Denis Kojevnikov

I am a PhD job market candidate at the Vancouver School of Economics, University of British Columbia. My field of interest is Econometric Theory. Currently I work on problems related to statistical inference with network dependent observations.

My recent paper focuses on the bootstrap for random variables lying on a given network whose stochastic dependence is governed by that network. It proposes a number of resampling methods that are useful for conducting inference on parameters of the underlying data generating process.

I will be available for interviews at the 2018 CEEE meetings in Toronto and the 2019 ASSA/AEA meetings in Atlanta.

 

JOB MARKET PAPER

Abstract: This paper focuses on the bootstrap for network dependent processes under the conditional -weak dependence. Such processes are distinct from other forms of random fields studied in the statistics and econometrics literature so that the existing bootstrap methods cannot be applied directly. We propose a block-based approach and a modification of the dependent wild bootstrap for constructing confidence sets for the mean of a network dependent process. In addition, we establish the consistency of these methods for the smooth function model and provide the bootstrap alternatives to the network heteroskedasticity-autocorrelation consistent (HAC) variance estimator. We find that the distribution of the modified dependent wild bootstrap and the corresponding variance estimator are consistent under weaker conditions than those of the block-based method, which makes the former approach preferable for practical implementation.

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WORKING PAPERS

Abstract: This paper considers a general form of network dependence where dependence between two sets of random variables becomes weaker as their distance in a network gets longer. We show that such network dependence cannot be embedded as a random field on a lattice in a Euclidean space with a fixed dimension when the maximum clique increases in size as the network grows. This paper applies Doukhan and Louhichi (1999) 's weak dependence notion to network dependence by measuring dependence strength by the covariance between nonlinearly transformed random variables. While this approach covers examples such as strong mixing random fields on a graph and conditional dependency graphs, it is most useful when dependence arises through a large functional-causal system of equations. The main results of our paper include the law of large numbers, and the central limit theorem. We also propose a heteroskedasticity-autocorrelation consistent variance estimator and prove its consistency under regularity conditions. The finite sample performance of this latter estimator is investigated through a Monte Carlo simulation study.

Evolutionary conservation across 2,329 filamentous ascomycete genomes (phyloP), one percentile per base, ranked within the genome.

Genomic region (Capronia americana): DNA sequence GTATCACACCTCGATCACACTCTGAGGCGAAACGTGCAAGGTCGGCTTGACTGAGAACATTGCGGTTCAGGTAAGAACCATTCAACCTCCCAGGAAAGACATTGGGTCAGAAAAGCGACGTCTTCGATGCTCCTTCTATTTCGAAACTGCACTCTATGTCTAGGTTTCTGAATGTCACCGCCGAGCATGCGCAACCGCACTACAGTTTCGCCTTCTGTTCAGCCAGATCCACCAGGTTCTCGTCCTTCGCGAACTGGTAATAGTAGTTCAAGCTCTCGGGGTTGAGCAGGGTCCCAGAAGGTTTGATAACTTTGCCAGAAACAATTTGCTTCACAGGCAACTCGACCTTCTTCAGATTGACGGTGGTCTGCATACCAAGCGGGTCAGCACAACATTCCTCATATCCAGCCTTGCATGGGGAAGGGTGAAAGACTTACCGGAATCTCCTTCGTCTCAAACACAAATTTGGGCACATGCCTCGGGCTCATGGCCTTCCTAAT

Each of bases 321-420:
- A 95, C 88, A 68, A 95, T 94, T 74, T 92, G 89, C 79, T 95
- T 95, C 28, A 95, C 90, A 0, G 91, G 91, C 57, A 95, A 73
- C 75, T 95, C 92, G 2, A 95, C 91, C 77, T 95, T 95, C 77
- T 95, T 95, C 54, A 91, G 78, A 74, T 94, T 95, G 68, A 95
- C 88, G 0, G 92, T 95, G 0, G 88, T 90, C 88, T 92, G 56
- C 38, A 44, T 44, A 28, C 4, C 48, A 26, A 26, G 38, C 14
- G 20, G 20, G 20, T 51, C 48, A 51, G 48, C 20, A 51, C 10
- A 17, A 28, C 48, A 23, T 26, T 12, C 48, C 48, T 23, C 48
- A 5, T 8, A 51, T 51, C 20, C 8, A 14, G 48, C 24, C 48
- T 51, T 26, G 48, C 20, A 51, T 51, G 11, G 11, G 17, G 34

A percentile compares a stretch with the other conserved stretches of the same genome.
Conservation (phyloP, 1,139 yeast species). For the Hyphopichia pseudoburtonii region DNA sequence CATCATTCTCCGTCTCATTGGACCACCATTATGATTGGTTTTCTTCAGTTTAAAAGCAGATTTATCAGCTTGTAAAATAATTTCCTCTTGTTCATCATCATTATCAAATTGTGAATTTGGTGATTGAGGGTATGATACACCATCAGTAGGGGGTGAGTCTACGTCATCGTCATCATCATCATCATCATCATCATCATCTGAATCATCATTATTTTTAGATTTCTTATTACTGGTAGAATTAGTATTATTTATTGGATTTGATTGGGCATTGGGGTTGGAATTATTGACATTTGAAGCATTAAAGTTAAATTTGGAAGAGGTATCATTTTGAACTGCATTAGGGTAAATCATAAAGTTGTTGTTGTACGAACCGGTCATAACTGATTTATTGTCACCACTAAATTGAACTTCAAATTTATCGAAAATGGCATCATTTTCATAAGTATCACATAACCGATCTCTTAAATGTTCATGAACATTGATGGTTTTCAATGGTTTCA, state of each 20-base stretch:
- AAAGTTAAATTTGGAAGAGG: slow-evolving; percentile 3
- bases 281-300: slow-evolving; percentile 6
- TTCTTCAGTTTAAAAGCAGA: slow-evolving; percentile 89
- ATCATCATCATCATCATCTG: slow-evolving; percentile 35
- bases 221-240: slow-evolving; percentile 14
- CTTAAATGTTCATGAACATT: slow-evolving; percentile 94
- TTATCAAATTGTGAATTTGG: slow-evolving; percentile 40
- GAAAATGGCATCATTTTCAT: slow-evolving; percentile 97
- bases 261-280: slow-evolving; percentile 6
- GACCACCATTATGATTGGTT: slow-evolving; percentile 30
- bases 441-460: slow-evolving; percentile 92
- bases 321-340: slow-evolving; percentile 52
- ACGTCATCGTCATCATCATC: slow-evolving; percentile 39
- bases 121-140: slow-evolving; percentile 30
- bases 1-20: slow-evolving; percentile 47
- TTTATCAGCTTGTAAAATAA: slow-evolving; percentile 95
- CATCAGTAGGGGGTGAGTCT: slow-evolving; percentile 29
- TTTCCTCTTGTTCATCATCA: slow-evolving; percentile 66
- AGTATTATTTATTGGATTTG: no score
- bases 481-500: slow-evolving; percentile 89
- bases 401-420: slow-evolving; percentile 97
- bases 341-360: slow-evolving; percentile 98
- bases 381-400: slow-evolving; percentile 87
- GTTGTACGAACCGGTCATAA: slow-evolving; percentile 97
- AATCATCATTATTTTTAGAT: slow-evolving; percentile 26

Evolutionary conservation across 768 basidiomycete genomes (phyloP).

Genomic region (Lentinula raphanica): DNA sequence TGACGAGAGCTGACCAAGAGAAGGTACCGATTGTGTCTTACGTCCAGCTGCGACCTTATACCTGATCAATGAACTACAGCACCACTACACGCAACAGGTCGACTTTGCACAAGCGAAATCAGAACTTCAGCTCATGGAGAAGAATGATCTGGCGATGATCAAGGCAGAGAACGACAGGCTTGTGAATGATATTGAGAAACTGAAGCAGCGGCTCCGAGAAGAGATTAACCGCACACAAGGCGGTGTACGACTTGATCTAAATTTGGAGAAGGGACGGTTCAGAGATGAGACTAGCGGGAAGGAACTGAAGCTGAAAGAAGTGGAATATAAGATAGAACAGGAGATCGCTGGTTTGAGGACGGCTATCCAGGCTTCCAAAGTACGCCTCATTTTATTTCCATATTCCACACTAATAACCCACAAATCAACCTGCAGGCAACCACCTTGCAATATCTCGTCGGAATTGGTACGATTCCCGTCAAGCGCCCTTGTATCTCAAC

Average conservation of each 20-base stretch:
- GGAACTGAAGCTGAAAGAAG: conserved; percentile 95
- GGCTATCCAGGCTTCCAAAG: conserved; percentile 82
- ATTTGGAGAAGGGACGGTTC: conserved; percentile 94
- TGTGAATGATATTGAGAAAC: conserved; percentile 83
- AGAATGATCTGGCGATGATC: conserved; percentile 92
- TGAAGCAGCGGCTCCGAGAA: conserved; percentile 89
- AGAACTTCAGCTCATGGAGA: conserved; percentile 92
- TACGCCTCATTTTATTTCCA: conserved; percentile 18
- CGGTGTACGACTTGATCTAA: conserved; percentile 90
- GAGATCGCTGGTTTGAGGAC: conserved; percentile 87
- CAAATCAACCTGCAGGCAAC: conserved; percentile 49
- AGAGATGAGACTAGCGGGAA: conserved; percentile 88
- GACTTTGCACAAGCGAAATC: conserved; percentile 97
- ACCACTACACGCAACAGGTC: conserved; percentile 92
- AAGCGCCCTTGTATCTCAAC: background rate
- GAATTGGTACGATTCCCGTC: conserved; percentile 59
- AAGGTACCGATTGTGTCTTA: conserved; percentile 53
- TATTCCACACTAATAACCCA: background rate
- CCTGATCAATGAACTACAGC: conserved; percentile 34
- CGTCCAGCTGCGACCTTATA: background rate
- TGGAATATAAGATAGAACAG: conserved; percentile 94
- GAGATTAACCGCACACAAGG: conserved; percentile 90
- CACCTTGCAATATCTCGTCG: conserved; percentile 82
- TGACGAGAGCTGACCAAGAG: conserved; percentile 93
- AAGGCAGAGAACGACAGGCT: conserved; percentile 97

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Abstract: Econometric models of strategic interactions among people or firms have received a great deal of attention in the literature. Less attention has been paid to the role in inference of the underlying assumptions about the way the agents form belief about other agents. This paper focuses on a single large Bayesian game, and develops bootstrap inference methods which does not require a common prior assumption, and allows for the players to form beliefs differently from other players. By drawing on the main intuition of Kalai (2004), this paper introduces the notion of a hindsight regret which measures each player’s ex post value of other players’ type information, and obtains its belief-free bound. From this bound, this paper derives testable implications and develops a bootstrap inference procedure for the structural parameters. This paper demonstrates this result through Monte Carlo simulations.

Abstract: This note provides a conditional Berry-Esseen type bound for maxima of the normalized sum of a vector-valued martingale difference sequence adapted to filtration . In particular, we establish conditions under which the conditional distribution of the maximum of given some -field is approximated by the maximum of a mean-zero normal random vector having the same conditional variance given as the vector . In order to overcome the non-differentiability of the maximum function we approximate the latter by a version of the log sum of exponentials. In addition, this work relies on the anti-concentration bound for maxima of Gaussian random vectors established in Chernozhukov, Chetverikov, and Kato (2015).

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Teaching Assistant for Graduate Courses at UBC:

  • ECON 627 - Econometric Theory II (2017, 2018)
  • ECON 626 - Econometric Theory I (2017)
  • ECON 628 - Topics in Applied Econometrics (2015, 2016)
  • ECON 527 - Econometric Methods of Economic Research (2016)

 

Teaching Assistant for Undergraduate Courses at UBC:

  • ECON 425 - Introduction to Econometric (2018)
  • ECON 326 - Introduction to Econometric (2016)
  • ECON 325 - Introduction to Empirical Economics (2014)